Maple syrup, Y2K, Mosquito photos, and handmade envelopes from Martha Stewartthis year's country fair blended contemporary with the old-time country fair feeling. Susan Evans, country fair chair, said that it all ran so smoothly this year that she is ready to sign up for next year. She attributes much of the success to the great job done by the police department. They kept the road race, the vendors, the parade and the visitors from colliding.
Susan hopes to see lots more junior entrepreneurs next year, perhaps taking inspiration from the Bloomfield family selling lemonade at old St. Irene. She also hopes that some teens or adults come forward to run children's games next year, sadly missing this year due to lack of a coordinator.
The radar throw contest, which was scheduled to begin at noon, began early by popular demand. After the parade, the kids were lined up and ready to test their throwing arms. This police-sponsored event, coordinated by Lt. John Sullivan and assisted by dispatcher Mike Taplin, used a rented radar gun which was a bit cranky that day, and a borrowed soccer net with a tarp thrown over it to measure the speed of each pitch.
Art show results
The turnout for the Old Home Day Art Show this year was better than ever, with 190 entries from Carlisle's artists, young and old. We were pleased to see so many entries from children and glad that many professional artists also exhibited their work.
Some of the more unusual pieces on display included two hand-made model steam engines by David Stickler and three intricately hand-caned chairs by Arthur and Janet Veves. Pictures created on computers made their debut at the show with Helen McCandless and Jim Bazin experimenting with this new medium.
This year, many of Carlisle's professional artists showed their work in the new professionals' corner. Exhibitors were Katherine Bell, D'Ann Brownrigg, Phyllis W. Hughes, Marie Louise Petrie, Maris Platais, Nancy Roberts, Joseph Spatola, Suzanne Winsby, and Bonnie Chayes Yousefian.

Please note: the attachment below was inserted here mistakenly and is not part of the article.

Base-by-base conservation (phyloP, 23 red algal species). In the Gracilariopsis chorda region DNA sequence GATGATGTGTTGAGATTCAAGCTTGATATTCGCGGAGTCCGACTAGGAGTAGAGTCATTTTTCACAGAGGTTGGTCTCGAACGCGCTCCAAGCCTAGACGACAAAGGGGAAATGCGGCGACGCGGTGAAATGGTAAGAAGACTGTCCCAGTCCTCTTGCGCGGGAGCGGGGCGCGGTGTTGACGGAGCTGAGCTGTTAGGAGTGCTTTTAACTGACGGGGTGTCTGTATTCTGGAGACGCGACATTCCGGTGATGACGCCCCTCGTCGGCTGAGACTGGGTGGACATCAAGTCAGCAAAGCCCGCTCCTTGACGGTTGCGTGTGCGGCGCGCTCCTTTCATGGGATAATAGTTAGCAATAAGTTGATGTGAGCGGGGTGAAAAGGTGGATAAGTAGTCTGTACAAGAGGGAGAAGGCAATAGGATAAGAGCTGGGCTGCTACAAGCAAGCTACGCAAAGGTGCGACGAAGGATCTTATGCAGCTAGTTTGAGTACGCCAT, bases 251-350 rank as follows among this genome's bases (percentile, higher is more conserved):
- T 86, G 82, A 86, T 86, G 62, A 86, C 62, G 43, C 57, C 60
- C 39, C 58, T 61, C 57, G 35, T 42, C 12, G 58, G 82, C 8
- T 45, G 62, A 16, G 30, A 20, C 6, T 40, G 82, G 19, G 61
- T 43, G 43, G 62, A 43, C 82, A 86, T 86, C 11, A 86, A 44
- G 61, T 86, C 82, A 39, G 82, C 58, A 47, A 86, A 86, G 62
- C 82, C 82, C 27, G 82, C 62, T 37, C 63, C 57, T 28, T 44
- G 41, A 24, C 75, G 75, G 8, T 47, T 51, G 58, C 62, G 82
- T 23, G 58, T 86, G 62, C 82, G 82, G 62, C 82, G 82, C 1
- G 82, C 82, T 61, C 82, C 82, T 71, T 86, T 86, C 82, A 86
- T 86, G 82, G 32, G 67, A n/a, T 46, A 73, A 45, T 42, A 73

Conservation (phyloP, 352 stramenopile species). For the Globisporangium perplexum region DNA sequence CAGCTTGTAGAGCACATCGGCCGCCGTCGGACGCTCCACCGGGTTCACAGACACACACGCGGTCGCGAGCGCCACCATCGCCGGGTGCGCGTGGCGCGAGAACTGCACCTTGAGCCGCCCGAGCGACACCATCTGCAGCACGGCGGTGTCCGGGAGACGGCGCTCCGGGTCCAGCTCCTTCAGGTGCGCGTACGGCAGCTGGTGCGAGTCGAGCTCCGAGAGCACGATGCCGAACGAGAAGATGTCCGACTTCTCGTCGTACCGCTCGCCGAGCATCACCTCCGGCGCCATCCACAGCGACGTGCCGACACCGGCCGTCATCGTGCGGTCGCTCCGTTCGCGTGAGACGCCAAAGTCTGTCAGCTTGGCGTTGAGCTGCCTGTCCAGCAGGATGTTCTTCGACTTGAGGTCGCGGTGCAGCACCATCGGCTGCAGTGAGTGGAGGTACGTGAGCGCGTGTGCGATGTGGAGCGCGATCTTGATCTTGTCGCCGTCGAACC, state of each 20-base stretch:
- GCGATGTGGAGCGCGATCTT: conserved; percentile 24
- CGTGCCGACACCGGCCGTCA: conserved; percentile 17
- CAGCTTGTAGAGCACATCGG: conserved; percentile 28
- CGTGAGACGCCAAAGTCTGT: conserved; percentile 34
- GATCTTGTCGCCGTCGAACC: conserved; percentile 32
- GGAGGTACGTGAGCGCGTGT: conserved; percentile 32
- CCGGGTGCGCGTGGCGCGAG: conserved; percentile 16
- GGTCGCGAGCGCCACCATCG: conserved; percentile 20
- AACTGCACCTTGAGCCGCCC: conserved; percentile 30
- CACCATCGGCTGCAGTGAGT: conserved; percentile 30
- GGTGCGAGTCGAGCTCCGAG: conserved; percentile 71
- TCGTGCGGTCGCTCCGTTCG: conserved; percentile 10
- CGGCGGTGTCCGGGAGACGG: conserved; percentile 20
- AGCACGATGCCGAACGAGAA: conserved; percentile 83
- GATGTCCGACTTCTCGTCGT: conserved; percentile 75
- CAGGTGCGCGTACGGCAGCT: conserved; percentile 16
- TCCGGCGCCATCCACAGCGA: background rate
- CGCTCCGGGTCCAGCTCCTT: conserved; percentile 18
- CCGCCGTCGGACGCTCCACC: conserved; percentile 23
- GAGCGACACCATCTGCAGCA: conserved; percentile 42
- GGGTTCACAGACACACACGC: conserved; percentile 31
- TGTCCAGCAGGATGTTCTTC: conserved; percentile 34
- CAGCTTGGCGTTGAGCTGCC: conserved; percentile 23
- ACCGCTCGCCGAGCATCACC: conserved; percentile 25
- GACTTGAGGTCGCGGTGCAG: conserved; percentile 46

The Best in Show - Arts rosette was awarded to Louise Hara for her untitled oil painting of dreamlike horses. Greg Roberts, with his painted metal balancing sculpture titled "Tightrope," won the Best in Show - Crafts rosette.
The winner of the adult Most Popular vote was Marie Louise (Weezie) Petrie's painting "Fox Hill." The children's Most Popular rosette went to Stephanie Ivanov for her "Waterlilies."
Blue ribbon winners are listed below.
Grades pre K-4
Amelia Barnett, Tilly Barnett, Genna Carmichael, Katelyn Colman, Hillary Cook, Lindsay Cook, Caroline Guild, Eric Johnson, Anya Kaufman, Aidan Konuk, Sarah Means, Amy Nosowitz, Devin Proctor, Rebecca Schneebaum.
Julia Blum, Jim Chapman, Parker Ford Webb, Michael Johnson, Cherag Kapadia, Reed Lockwood, Christine Lyons, Aaron Marks, Clare Nosowitz, Jacqui O'Kelly, Greg Roberts, Rachel Schneebaum, Olivia Vienneau, Adam Weiss, Jenny Zuk.
Melissa Hinton, Tim Lane, Carly Saylor, Charis Yousefian.
Janet Conover, Louise Hara, Helen McCandless, Bonnie Miskolczy, Seamus Sargent, David Stickler, Marge Stickler, Arthur and Janet Veves.
Many thanks to all of you who shared your artwork and made the show possible. Many thanks are also due to the large group of people who helped with the setup, gallery sitting and clean-up of the show. Special thanks to the judges, Phyllis Hughes, Suzanne Winsby, and Bonnie Yousefian. Extra special thanks to Marjorie Johnson, and to Kerri Piette, who was co-chair this year and will be art show chair next year.